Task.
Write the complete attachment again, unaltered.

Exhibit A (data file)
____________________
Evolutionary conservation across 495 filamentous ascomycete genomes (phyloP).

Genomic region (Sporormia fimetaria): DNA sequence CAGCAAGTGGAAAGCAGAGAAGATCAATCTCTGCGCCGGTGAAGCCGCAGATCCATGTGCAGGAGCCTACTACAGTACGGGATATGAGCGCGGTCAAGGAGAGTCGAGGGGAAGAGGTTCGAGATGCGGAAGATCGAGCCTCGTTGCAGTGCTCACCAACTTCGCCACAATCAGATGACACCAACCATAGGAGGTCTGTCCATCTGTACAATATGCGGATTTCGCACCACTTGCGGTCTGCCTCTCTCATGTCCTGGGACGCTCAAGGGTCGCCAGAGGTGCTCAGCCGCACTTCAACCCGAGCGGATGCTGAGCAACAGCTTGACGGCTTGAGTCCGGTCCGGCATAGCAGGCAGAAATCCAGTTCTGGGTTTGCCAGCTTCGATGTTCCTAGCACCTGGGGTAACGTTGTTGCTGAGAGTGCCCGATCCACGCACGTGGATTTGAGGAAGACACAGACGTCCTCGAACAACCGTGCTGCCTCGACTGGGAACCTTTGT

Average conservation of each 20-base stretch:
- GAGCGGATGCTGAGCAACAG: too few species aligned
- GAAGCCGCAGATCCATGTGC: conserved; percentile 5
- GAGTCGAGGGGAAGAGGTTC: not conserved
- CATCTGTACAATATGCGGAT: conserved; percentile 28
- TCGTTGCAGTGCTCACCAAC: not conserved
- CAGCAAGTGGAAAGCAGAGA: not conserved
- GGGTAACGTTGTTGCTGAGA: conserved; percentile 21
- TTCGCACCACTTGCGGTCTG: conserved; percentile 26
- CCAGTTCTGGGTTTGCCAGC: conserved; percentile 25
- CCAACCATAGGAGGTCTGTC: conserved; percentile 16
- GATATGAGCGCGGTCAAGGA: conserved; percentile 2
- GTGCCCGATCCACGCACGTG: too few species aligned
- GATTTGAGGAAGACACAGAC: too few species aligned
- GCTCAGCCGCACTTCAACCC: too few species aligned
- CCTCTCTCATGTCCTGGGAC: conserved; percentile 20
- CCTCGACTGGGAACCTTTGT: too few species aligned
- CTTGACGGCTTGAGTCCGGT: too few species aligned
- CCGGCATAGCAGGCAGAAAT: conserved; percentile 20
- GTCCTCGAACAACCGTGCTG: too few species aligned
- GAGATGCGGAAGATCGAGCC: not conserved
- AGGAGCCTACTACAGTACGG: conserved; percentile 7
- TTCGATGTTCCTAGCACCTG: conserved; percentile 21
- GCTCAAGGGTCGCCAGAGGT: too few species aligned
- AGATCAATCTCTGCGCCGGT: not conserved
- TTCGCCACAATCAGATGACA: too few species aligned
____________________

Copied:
Evolutionary conservation across 495 filamentous ascomycete genomes (phyloP).

Genomic region (Sporormia fimetaria): DNA sequence CAGCAAGTGGAAAGCAGAGAAGATCAATCTCTGCGCCGGTGAAGCCGCAGATCCATGTGCAGGAGCCTACTACAGTACGGGATATGAGCGCGGTCAAGGAGAGTCGAGGGGAAGAGGTTCGAGATGCGGAAGATCGAGCCTCGTTGCAGTGCTCACCAACTTCGCCACAATCAGATGACACCAACCATAGGAGGTCTGTCCATCTGTACAATATGCGGATTTCGCACCACTTGCGGTCTGCCTCTCTCATGTCCTGGGACGCTCAAGGGTCGCCAGAGGTGCTCAGCCGCACTTCAACCCGAGCGGATGCTGAGCAACAGCTTGACGGCTTGAGTCCGGTCCGGCATAGCAGGCAGAAATCCAGTTCTGGGTTTGCCAGCTTCGATGTTCCTAGCACCTGGGGTAACGTTGTTGCTGAGAGTGCCCGATCCACGCACGTGGATTTGAGGAAGACACAGACGTCCTCGAACAACCGTGCTGCCTCGACTGGGAACCTTTGT

Average conservation of each 20-base stretch:
- GAGCGGATGCTGAGCAACAG: too few species aligned
- GAAGCCGCAGATCCATGTGC: conserved; percentile 5
- GAGTCGAGGGGAAGAGGTTC: not conserved
- CATCTGTACAATATGCGGAT: conserved; percentile 28
- TCGTTGCAGTGCTCACCAAC: not conserved
- CAGCAAGTGGAAAGCAGAGA: not conserved
- GGGTAACGTTGTTGCTGAGA: conserved; percentile 21
- TTCGCACCACTTGCGGTCTG: conserved; percentile 26
- CCAGTTCTGGGTTTGCCAGC: conserved; percentile 25
- CCAACCATAGGAGGTCTGTC: conserved; percentile 16
- GATATGAGCGCGGTCAAGGA: conserved; percentile 2
- GTGCCCGATCCACGCACGTG: too few species aligned
- GATTTGAGGAAGACACAGAC: too few species aligned
- GCTCAGCCGCACTTCAACCC: too few species aligned
- CCTCTCTCATGTCCTGGGAC: conserved; percentile 20
- CCTCGACTGGGAACCTTTGT: too few species aligned
- CTTGACGGCTTGAGTCCGGT: too few species aligned
- CCGGCATAGCAGGCAGAAAT: conserved; percentile 20
- GTCCTCGAACAACCGTGCTG: too few species aligned
- GAGATGCGGAAGATCGAGCC: not conserved
- AGGAGCCTACTACAGTACGG: conserved; percentile 7
- TTCGATGTTCCTAGCACCTG: conserved; percentile 21
- GCTCAAGGGTCGCCAGAGGT: too few species aligned
- AGATCAATCTCTGCGCCGGT: not conserved
- TTCGCCACAATCAGATGACA: too few species aligned